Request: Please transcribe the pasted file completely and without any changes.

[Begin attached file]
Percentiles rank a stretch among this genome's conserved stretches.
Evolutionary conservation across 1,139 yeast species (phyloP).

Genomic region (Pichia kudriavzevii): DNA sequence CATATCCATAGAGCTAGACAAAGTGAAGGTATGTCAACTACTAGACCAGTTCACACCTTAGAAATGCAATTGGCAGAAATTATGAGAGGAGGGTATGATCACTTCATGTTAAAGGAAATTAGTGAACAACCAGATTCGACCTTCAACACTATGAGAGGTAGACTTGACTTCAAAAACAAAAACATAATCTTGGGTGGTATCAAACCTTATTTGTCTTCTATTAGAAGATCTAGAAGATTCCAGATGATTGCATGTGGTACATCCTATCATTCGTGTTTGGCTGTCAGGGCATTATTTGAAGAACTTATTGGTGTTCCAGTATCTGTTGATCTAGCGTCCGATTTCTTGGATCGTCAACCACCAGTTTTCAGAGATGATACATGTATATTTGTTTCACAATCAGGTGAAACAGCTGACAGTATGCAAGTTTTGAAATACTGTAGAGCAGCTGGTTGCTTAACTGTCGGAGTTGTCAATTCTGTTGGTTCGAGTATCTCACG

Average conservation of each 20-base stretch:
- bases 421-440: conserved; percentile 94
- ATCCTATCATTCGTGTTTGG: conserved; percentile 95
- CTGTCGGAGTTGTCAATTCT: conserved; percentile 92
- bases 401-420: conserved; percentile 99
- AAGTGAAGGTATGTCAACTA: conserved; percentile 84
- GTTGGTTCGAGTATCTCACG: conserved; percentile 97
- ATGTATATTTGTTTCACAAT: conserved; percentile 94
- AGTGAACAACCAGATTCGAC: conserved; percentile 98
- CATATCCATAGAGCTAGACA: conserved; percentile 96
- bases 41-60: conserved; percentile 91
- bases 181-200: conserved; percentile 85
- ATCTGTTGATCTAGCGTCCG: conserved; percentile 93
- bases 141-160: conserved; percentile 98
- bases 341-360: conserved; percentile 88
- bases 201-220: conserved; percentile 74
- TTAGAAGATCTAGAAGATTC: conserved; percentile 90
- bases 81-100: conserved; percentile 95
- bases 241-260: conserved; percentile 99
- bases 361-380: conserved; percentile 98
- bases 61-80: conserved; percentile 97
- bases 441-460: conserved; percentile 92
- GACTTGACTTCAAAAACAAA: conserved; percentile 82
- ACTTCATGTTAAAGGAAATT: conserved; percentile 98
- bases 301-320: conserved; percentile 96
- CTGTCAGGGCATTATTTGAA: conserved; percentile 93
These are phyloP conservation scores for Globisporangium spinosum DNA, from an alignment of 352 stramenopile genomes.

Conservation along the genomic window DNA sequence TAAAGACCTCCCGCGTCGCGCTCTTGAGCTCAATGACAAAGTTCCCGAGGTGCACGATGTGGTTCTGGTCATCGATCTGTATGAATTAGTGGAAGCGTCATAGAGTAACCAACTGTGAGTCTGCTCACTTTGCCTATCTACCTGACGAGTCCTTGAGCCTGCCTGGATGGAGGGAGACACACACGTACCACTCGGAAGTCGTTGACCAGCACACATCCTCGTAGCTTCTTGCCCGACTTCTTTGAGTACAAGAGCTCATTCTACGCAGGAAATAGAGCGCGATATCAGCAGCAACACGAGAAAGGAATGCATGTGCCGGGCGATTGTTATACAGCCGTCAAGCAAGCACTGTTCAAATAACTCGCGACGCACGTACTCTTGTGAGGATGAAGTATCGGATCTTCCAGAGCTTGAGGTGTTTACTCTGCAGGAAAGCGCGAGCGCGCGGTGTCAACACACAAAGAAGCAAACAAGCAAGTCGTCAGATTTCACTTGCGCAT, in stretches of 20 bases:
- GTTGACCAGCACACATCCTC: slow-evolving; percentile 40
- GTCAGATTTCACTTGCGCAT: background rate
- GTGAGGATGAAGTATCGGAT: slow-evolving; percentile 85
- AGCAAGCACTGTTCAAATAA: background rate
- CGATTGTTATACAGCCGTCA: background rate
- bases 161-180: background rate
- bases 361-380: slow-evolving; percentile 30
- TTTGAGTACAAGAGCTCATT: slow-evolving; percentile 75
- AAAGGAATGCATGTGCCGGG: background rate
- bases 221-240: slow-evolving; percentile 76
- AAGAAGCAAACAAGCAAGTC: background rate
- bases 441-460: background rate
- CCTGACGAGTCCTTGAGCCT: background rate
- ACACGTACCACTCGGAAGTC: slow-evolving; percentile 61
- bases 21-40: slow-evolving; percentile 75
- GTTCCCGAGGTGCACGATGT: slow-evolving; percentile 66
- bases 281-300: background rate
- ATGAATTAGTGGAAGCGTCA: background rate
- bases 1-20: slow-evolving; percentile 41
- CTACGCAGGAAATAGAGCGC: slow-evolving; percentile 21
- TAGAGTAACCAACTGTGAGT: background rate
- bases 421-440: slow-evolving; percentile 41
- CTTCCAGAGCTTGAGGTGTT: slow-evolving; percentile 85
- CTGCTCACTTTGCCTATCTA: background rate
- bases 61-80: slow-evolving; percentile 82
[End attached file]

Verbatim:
Percentiles rank a stretch among this genome's conserved stretches.
Evolutionary conservation across 1,139 yeast species (phyloP).

Genomic region (Pichia kudriavzevii): DNA sequence CATATCCATAGAGCTAGACAAAGTGAAGGTATGTCAACTACTAGACCAGTTCACACCTTAGAAATGCAATTGGCAGAAATTATGAGAGGAGGGTATGATCACTTCATGTTAAAGGAAATTAGTGAACAACCAGATTCGACCTTCAACACTATGAGAGGTAGACTTGACTTCAAAAACAAAAACATAATCTTGGGTGGTATCAAACCTTATTTGTCTTCTATTAGAAGATCTAGAAGATTCCAGATGATTGCATGTGGTACATCCTATCATTCGTGTTTGGCTGTCAGGGCATTATTTGAAGAACTTATTGGTGTTCCAGTATCTGTTGATCTAGCGTCCGATTTCTTGGATCGTCAACCACCAGTTTTCAGAGATGATACATGTATATTTGTTTCACAATCAGGTGAAACAGCTGACAGTATGCAAGTTTTGAAATACTGTAGAGCAGCTGGTTGCTTAACTGTCGGAGTTGTCAATTCTGTTGGTTCGAGTATCTCACG

Average conservation of each 20-base stretch:
- bases 421-440: conserved; percentile 94
- ATCCTATCATTCGTGTTTGG: conserved; percentile 95
- CTGTCGGAGTTGTCAATTCT: conserved; percentile 92
- bases 401-420: conserved; percentile 99
- AAGTGAAGGTATGTCAACTA: conserved; percentile 84
- GTTGGTTCGAGTATCTCACG: conserved; percentile 97
- ATGTATATTTGTTTCACAAT: conserved; percentile 94
- AGTGAACAACCAGATTCGAC: conserved; percentile 98
- CATATCCATAGAGCTAGACA: conserved; percentile 96
- bases 41-60: conserved; percentile 91
- bases 181-200: conserved; percentile 85
- ATCTGTTGATCTAGCGTCCG: conserved; percentile 93
- bases 141-160: conserved; percentile 98
- bases 341-360: conserved; percentile 88
- bases 201-220: conserved; percentile 74
- TTAGAAGATCTAGAAGATTC: conserved; percentile 90
- bases 81-100: conserved; percentile 95
- bases 241-260: conserved; percentile 99
- bases 361-380: conserved; percentile 98
- bases 61-80: conserved; percentile 97
- bases 441-460: conserved; percentile 92
- GACTTGACTTCAAAAACAAA: conserved; percentile 82
- ACTTCATGTTAAAGGAAATT: conserved; percentile 98
- bases 301-320: conserved; percentile 96
- CTGTCAGGGCATTATTTGAA: conserved; percentile 93
These are phyloP conservation scores for Globisporangium spinosum DNA, from an alignment of 352 stramenopile genomes.

Conservation along the genomic window DNA sequence TAAAGACCTCCCGCGTCGCGCTCTTGAGCTCAATGACAAAGTTCCCGAGGTGCACGATGTGGTTCTGGTCATCGATCTGTATGAATTAGTGGAAGCGTCATAGAGTAACCAACTGTGAGTCTGCTCACTTTGCCTATCTACCTGACGAGTCCTTGAGCCTGCCTGGATGGAGGGAGACACACACGTACCACTCGGAAGTCGTTGACCAGCACACATCCTCGTAGCTTCTTGCCCGACTTCTTTGAGTACAAGAGCTCATTCTACGCAGGAAATAGAGCGCGATATCAGCAGCAACACGAGAAAGGAATGCATGTGCCGGGCGATTGTTATACAGCCGTCAAGCAAGCACTGTTCAAATAACTCGCGACGCACGTACTCTTGTGAGGATGAAGTATCGGATCTTCCAGAGCTTGAGGTGTTTACTCTGCAGGAAAGCGCGAGCGCGCGGTGTCAACACACAAAGAAGCAAACAAGCAAGTCGTCAGATTTCACTTGCGCAT, in stretches of 20 bases:
- GTTGACCAGCACACATCCTC: slow-evolving; percentile 40
- GTCAGATTTCACTTGCGCAT: background rate
- GTGAGGATGAAGTATCGGAT: slow-evolving; percentile 85
- AGCAAGCACTGTTCAAATAA: background rate
- CGATTGTTATACAGCCGTCA: background rate
- bases 161-180: background rate
- bases 361-380: slow-evolving; percentile 30
- TTTGAGTACAAGAGCTCATT: slow-evolving; percentile 75
- AAAGGAATGCATGTGCCGGG: background rate
- bases 221-240: slow-evolving; percentile 76
- AAGAAGCAAACAAGCAAGTC: background rate
- bases 441-460: background rate
- CCTGACGAGTCCTTGAGCCT: background rate
- ACACGTACCACTCGGAAGTC: slow-evolving; percentile 61
- bases 21-40: slow-evolving; percentile 75
- GTTCCCGAGGTGCACGATGT: slow-evolving; percentile 66
- bases 281-300: background rate
- ATGAATTAGTGGAAGCGTCA: background rate
- bases 1-20: slow-evolving; percentile 41
- CTACGCAGGAAATAGAGCGC: slow-evolving; percentile 21
- TAGAGTAACCAACTGTGAGT: background rate
- bases 421-440: slow-evolving; percentile 41
- CTTCCAGAGCTTGAGGTGTT: slow-evolving; percentile 85
- CTGCTCACTTTGCCTATCTA: background rate
- bases 61-80: slow-evolving; percentile 82